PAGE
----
But at least this one, for mushroom gravy, was only 99 cents. I can live with spending 99 cents (especially because I'm kinda fascinated and have always wanted to try one).

Yep... that's a seasoning packet alright...



And I just plopped in my chocolate... directions be damned!



Although (disturbingly) the Sandra Lee version doesn't mention stiring everything once it's dumped INto the slow cooker, I did that without thinking. I very well might have had some odd, gloppy, chocolate goop in the center if I didn't, come to think of it.

(Damn, I tried so hard. But I'm not doing this again)



Oh, I did leave out the potatoes. Hey, I already wasted enough money by this point in time, knowing this was likely just going to end up getting thrown out to the feral cats and other animules around here. (I wonder if the cats will like it... they can be picky. They'd probably like it better if it was pork)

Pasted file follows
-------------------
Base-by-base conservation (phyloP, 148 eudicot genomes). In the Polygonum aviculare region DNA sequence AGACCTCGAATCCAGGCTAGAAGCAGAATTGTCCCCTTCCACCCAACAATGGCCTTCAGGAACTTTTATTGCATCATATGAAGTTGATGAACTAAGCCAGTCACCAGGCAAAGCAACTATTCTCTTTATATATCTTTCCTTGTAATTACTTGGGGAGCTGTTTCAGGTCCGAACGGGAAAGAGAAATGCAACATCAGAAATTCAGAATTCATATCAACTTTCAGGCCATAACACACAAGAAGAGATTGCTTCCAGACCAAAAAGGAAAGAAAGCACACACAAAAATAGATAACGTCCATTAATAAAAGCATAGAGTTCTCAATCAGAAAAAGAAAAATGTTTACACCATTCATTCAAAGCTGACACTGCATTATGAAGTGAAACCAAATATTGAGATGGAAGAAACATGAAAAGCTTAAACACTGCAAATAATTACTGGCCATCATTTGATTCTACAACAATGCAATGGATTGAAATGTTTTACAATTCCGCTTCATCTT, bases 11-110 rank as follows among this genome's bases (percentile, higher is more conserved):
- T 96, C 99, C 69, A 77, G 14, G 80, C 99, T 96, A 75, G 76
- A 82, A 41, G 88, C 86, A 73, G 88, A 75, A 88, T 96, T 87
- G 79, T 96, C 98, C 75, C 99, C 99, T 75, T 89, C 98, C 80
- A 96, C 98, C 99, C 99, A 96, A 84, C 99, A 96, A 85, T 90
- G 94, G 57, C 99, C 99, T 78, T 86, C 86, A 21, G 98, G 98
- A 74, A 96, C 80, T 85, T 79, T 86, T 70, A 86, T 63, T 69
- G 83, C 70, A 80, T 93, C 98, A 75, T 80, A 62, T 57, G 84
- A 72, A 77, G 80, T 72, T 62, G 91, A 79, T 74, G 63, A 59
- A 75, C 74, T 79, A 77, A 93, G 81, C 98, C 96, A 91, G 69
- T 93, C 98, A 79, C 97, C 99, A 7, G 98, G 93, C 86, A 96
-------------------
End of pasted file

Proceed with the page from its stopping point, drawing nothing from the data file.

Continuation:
Put the lid on the slow cooker, and let it cook...


And cook....


And cook some more..


And when it's done, it will have NOTHING like the thickness that a proper stew should have....




Seriously, it was like soup. And I don't even have the best fitting lid on my crock pot and there is ALWAYS some evaporation.

A taste test...


Meh.

Ok, the kitchen did smell like wine and chocolate when I took the lid off and gave it a stir.

Was it horrible?

No. It actually wasn't overly salty (although it might have been if I didn't use low-sodium tomatoes) the meat was tender enough. It didn't smell bad while it was cooking, but it also didn't trigger any mouth watering.

Could I taste anything "chocolate"?

Heck no.